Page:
4. Hotel Peter
There were lots of hotels in St Wolfgang. We stayed in Hotel DrLeifer and there was also Hotel Margaretha, Hotel Fuschl, Hotel Franz Joseph and… Hotel Peter? I saw it and laughed. Just seemed like an odd name to call a hotel, didn’t sound very posh.
There was also the case of foreign words like Schmuck, which is a common surname in Austria, but in England it’s a term for an idiot.
5. Mild Water
My mother spent most of the holiday drinking tea and coffee. When the coffee was brought out, it was always accompanied by a small glass of water. We’d never seen this before and had no idea what it was. Mother’s initial guess was that it was to dip her fingers in to clean them. This was a wrong guess and one which made some waiters laugh. We thought it could have been to top up the drink, but the water was cold and the coffee warm. Maybe it was just a drink to have after to swill the coffee down? After a few times of getting this glass of water, we asked the rep and she told us it was a palette cleanser. You have a drink of the coffee, then sip the water, then when you drink the coffee again you get the full taste. I’ve heard of this before and it’s a clever idea. Mother tried it and said it tasted nice.
We also found it hard to distinguish between still and sparkling water, because it was in German. I bought a sparkling water by mistake the first day and it had ‘mild’ written on it. I thought that meant it was still, but I thought it odd that they were measuring the amount of bubbles in the same way you measure the hotness of curries.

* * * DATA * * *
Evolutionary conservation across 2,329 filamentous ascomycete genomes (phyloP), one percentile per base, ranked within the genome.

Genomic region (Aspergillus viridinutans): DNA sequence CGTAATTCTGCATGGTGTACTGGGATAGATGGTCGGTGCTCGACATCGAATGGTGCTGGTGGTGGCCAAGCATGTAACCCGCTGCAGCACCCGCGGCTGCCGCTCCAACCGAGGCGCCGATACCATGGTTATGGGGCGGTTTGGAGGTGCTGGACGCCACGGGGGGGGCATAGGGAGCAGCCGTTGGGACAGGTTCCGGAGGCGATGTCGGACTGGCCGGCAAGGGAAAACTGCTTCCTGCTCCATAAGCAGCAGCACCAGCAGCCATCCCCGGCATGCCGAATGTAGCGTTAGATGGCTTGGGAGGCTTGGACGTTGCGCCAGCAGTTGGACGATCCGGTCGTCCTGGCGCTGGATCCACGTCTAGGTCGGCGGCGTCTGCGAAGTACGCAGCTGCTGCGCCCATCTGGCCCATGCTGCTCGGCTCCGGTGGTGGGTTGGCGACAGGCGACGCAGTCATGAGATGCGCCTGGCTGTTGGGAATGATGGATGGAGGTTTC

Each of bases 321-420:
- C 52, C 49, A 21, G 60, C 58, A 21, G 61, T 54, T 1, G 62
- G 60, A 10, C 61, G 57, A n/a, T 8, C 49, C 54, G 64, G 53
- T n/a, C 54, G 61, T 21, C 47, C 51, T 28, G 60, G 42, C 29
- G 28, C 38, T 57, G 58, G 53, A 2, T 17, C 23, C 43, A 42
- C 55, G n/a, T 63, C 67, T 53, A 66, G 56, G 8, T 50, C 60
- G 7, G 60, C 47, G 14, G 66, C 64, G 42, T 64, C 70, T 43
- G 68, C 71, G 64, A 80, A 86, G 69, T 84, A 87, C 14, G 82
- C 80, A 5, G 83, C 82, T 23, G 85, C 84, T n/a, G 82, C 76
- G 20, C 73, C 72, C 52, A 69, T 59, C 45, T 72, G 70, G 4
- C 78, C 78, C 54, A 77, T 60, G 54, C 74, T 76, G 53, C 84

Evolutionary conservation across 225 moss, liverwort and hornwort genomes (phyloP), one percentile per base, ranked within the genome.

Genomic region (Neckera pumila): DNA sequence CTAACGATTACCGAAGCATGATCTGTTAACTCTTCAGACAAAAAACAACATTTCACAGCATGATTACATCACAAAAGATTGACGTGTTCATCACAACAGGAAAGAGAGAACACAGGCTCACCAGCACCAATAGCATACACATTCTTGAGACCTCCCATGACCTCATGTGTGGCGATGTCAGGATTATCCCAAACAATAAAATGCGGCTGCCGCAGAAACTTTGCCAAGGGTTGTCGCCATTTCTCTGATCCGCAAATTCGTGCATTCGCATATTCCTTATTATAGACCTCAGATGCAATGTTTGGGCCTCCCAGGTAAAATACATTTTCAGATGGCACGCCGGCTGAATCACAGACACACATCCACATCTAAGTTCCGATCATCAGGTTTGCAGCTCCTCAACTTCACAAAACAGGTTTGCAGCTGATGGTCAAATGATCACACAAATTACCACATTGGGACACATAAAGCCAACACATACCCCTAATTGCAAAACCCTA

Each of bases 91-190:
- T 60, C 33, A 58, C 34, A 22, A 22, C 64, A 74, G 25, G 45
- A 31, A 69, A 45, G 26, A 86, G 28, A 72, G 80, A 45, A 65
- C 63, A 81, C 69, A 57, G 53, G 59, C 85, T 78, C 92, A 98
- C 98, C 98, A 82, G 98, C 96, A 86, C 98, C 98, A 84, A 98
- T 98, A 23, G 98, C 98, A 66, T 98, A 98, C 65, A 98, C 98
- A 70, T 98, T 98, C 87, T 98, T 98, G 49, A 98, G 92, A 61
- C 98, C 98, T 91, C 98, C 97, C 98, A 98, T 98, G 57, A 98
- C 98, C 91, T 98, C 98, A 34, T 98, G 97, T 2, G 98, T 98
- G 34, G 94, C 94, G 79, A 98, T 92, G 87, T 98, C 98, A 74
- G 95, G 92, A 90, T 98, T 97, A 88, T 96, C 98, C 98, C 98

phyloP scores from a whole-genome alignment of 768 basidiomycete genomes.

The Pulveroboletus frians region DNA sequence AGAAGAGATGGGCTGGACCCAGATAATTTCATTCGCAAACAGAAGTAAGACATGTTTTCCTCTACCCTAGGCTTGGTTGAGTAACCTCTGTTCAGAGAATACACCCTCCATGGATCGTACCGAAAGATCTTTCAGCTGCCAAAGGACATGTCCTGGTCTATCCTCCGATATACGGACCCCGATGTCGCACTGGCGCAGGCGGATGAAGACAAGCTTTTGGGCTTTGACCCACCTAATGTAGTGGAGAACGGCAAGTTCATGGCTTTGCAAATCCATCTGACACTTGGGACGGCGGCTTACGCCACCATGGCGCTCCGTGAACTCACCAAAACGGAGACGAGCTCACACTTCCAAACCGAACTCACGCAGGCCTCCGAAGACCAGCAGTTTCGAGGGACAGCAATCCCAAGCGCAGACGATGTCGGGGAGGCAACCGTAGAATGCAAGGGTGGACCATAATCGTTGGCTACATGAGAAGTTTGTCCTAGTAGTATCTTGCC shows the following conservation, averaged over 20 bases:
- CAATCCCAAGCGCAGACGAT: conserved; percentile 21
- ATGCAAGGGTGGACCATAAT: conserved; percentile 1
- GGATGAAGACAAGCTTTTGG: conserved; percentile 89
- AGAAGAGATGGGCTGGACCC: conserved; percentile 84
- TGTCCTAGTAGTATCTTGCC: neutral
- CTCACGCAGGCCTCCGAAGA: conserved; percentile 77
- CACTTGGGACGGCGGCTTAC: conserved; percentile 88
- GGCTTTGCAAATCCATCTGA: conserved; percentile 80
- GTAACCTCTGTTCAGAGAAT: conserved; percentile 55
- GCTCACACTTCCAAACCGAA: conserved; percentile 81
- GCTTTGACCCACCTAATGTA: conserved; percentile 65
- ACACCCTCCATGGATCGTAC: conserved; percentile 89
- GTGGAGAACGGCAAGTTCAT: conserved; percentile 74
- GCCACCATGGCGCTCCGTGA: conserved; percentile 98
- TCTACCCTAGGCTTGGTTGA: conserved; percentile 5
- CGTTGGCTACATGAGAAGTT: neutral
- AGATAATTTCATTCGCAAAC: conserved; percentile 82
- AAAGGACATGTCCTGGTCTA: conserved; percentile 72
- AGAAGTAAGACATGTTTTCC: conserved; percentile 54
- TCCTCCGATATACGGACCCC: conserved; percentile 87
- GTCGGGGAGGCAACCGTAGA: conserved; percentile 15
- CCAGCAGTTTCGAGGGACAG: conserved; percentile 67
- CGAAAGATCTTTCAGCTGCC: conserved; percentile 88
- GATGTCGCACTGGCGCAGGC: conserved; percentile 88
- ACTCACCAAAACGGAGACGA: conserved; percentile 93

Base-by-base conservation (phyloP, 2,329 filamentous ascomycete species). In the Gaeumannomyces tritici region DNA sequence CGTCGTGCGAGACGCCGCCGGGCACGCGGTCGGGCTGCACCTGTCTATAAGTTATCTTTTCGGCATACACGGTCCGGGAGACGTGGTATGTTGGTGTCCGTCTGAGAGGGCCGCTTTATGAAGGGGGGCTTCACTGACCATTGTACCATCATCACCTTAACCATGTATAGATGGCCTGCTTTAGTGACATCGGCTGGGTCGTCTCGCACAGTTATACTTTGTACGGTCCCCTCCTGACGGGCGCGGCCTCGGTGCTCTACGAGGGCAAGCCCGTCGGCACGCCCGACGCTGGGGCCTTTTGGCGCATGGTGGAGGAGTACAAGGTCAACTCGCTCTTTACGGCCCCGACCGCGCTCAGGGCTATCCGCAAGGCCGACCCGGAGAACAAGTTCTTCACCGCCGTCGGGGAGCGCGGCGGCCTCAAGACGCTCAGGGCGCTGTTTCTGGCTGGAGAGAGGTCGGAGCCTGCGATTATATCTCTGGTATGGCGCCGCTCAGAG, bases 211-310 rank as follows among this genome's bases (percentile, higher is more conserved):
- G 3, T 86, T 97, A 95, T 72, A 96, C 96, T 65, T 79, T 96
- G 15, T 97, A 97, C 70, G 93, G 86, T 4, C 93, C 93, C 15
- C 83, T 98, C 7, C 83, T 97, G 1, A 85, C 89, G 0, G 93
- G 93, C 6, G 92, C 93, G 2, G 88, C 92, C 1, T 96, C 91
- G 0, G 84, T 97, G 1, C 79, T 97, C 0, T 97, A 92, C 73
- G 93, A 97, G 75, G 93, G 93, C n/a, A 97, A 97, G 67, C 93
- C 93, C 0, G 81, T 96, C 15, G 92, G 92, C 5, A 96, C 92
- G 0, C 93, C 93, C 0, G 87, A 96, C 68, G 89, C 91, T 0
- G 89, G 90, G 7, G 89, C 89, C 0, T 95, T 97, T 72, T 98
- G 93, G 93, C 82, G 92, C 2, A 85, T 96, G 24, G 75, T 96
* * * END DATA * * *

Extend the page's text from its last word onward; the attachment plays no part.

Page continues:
Mother said she wanted to visit the Puppet Museum, and since I’m a fan of puppets I thought it’d be okay so I went along too. What we didn’t realise was that by ‘puppets’ they meant ‘dolls’. The ‘museum’ was one big room full of dolls, all staring at you with their plastic expressionless faces. The collection had been donated by an old woman who used to collect dolls but left them to make a museum out of when she died.
The majority of the collection was made up of Barbie dolls, supposedly the world’s largest collection of Barbie dolls. I felt weird walking around pretending to be interested in hundreds of different Barbie dolls. They had all sorts of different Barbies, including Elvis fan Barbie, Trekkie Barbie and Call Girl Barbie.
7. Hitler’s Lift
Unfortunately (or fortunately in my case) I didn’t visit this ‘attraction’, but I heard about it from several of the tour guides and tourists. The Kehlsteinhaus, or ‘Eagle’s Nest’ is located in Obersalzberg in Berchtesgaden, Germany. I don’t know too much about what it was used for, but the main part of the building that the tour guides were hyping about was the lift which was used by Hitler. The lift is covered with polish brass and mirrors, which were polished for hours before Hitler used it as he was claustrophobic (same as my mother curiously enough). They built it up to be some big, grand piece of history, but I later found out that Hitler rarely used the building, having used it only about 10 times for no more than half an hour each time.